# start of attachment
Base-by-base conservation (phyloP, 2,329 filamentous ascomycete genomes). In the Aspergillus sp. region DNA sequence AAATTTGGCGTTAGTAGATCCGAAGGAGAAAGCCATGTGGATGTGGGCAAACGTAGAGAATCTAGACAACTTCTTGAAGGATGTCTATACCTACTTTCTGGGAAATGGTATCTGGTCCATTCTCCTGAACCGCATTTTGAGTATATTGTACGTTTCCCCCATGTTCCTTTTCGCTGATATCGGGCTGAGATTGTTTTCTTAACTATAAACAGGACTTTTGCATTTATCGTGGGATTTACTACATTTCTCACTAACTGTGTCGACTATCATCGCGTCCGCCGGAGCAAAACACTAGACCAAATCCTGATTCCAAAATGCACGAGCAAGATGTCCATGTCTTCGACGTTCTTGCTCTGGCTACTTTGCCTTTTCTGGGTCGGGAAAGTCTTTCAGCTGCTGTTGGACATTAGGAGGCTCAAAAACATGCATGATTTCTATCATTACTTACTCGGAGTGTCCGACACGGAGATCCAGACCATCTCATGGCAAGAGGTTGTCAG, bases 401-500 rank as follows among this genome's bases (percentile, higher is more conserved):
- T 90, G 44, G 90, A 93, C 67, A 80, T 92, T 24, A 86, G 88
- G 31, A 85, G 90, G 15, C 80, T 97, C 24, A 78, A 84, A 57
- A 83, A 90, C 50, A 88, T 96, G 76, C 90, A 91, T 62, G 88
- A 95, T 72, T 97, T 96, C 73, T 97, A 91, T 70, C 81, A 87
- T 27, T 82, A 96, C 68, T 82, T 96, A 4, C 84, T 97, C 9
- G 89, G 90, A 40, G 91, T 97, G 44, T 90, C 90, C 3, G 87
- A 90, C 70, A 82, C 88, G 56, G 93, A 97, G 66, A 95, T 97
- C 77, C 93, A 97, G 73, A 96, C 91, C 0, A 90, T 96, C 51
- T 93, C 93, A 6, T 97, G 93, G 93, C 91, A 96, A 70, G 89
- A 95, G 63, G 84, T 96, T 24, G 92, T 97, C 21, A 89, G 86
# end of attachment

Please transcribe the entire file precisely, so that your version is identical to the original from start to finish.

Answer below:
Base-by-base conservation (phyloP, 2,329 filamentous ascomycete genomes). In the Aspergillus sp. region DNA sequence AAATTTGGCGTTAGTAGATCCGAAGGAGAAAGCCATGTGGATGTGGGCAAACGTAGAGAATCTAGACAACTTCTTGAAGGATGTCTATACCTACTTTCTGGGAAATGGTATCTGGTCCATTCTCCTGAACCGCATTTTGAGTATATTGTACGTTTCCCCCATGTTCCTTTTCGCTGATATCGGGCTGAGATTGTTTTCTTAACTATAAACAGGACTTTTGCATTTATCGTGGGATTTACTACATTTCTCACTAACTGTGTCGACTATCATCGCGTCCGCCGGAGCAAAACACTAGACCAAATCCTGATTCCAAAATGCACGAGCAAGATGTCCATGTCTTCGACGTTCTTGCTCTGGCTACTTTGCCTTTTCTGGGTCGGGAAAGTCTTTCAGCTGCTGTTGGACATTAGGAGGCTCAAAAACATGCATGATTTCTATCATTACTTACTCGGAGTGTCCGACACGGAGATCCAGACCATCTCATGGCAAGAGGTTGTCAG, bases 401-500 rank as follows among this genome's bases (percentile, higher is more conserved):
- T 90, G 44, G 90, A 93, C 67, A 80, T 92, T 24, A 86, G 88
- G 31, A 85, G 90, G 15, C 80, T 97, C 24, A 78, A 84, A 57
- A 83, A 90, C 50, A 88, T 96, G 76, C 90, A 91, T 62, G 88
- A 95, T 72, T 97, T 96, C 73, T 97, A 91, T 70, C 81, A 87
- T 27, T 82, A 96, C 68, T 82, T 96, A 4, C 84, T 97, C 9
- G 89, G 90, A 40, G 91, T 97, G 44, T 90, C 90, C 3, G 87
- A 90, C 70, A 82, C 88, G 56, G 93, A 97, G 66, A 95, T 97
- C 77, C 93, A 97, G 73, A 96, C 91, C 0, A 90, T 96, C 51
- T 93, C 93, A 6, T 97, G 93, G 93, C 91, A 96, A 70, G 89
- A 95, G 63, G 84, T 96, T 24, G 92, T 97, C 21, A 89, G 86